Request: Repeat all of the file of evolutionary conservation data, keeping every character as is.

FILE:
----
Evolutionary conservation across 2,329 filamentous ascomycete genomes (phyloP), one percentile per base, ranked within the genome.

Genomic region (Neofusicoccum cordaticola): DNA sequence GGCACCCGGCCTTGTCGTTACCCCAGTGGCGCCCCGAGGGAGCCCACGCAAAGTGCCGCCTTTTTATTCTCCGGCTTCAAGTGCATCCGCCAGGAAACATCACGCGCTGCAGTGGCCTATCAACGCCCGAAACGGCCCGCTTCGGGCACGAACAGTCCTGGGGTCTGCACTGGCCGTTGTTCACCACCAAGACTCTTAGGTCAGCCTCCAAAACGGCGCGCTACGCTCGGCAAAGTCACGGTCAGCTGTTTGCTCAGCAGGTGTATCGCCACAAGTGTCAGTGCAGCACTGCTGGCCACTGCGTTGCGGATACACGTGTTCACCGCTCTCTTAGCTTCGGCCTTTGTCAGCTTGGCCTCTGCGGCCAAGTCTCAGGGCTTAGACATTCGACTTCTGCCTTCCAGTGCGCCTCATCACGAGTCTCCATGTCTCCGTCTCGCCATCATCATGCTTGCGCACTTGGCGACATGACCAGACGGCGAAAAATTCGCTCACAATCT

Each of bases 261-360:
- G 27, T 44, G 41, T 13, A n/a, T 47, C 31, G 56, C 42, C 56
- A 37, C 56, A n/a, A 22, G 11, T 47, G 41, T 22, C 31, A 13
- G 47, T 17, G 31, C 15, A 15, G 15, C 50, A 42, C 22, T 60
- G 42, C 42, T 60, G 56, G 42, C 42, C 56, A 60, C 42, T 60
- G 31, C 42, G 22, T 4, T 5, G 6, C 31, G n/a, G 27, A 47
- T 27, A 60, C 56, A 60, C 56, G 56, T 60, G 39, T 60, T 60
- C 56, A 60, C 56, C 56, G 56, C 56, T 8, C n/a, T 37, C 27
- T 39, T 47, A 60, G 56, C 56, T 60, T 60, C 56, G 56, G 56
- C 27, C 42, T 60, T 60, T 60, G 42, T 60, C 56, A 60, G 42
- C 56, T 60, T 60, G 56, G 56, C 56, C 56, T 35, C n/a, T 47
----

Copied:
Evolutionary conservation across 2,329 filamentous ascomycete genomes (phyloP), one percentile per base, ranked within the genome.

Genomic region (Neofusicoccum cordaticola): DNA sequence GGCACCCGGCCTTGTCGTTACCCCAGTGGCGCCCCGAGGGAGCCCACGCAAAGTGCCGCCTTTTTATTCTCCGGCTTCAAGTGCATCCGCCAGGAAACATCACGCGCTGCAGTGGCCTATCAACGCCCGAAACGGCCCGCTTCGGGCACGAACAGTCCTGGGGTCTGCACTGGCCGTTGTTCACCACCAAGACTCTTAGGTCAGCCTCCAAAACGGCGCGCTACGCTCGGCAAAGTCACGGTCAGCTGTTTGCTCAGCAGGTGTATCGCCACAAGTGTCAGTGCAGCACTGCTGGCCACTGCGTTGCGGATACACGTGTTCACCGCTCTCTTAGCTTCGGCCTTTGTCAGCTTGGCCTCTGCGGCCAAGTCTCAGGGCTTAGACATTCGACTTCTGCCTTCCAGTGCGCCTCATCACGAGTCTCCATGTCTCCGTCTCGCCATCATCATGCTTGCGCACTTGGCGACATGACCAGACGGCGAAAAATTCGCTCACAATCT

Each of bases 261-360:
- G 27, T 44, G 41, T 13, A n/a, T 47, C 31, G 56, C 42, C 56
- A 37, C 56, A n/a, A 22, G 11, T 47, G 41, T 22, C 31, A 13
- G 47, T 17, G 31, C 15, A 15, G 15, C 50, A 42, C 22, T 60
- G 42, C 42, T 60, G 56, G 42, C 42, C 56, A 60, C 42, T 60
- G 31, C 42, G 22, T 4, T 5, G 6, C 31, G n/a, G 27, A 47
- T 27, A 60, C 56, A 60, C 56, G 56, T 60, G 39, T 60, T 60
- C 56, A 60, C 56, C 56, G 56, C 56, T 8, C n/a, T 37, C 27
- T 39, T 47, A 60, G 56, C 56, T 60, T 60, C 56, G 56, G 56
- C 27, C 42, T 60, T 60, T 60, G 42, T 60, C 56, A 60, G 42
- C 56, T 60, T 60, G 56, G 56, C 56, C 56, T 35, C n/a, T 47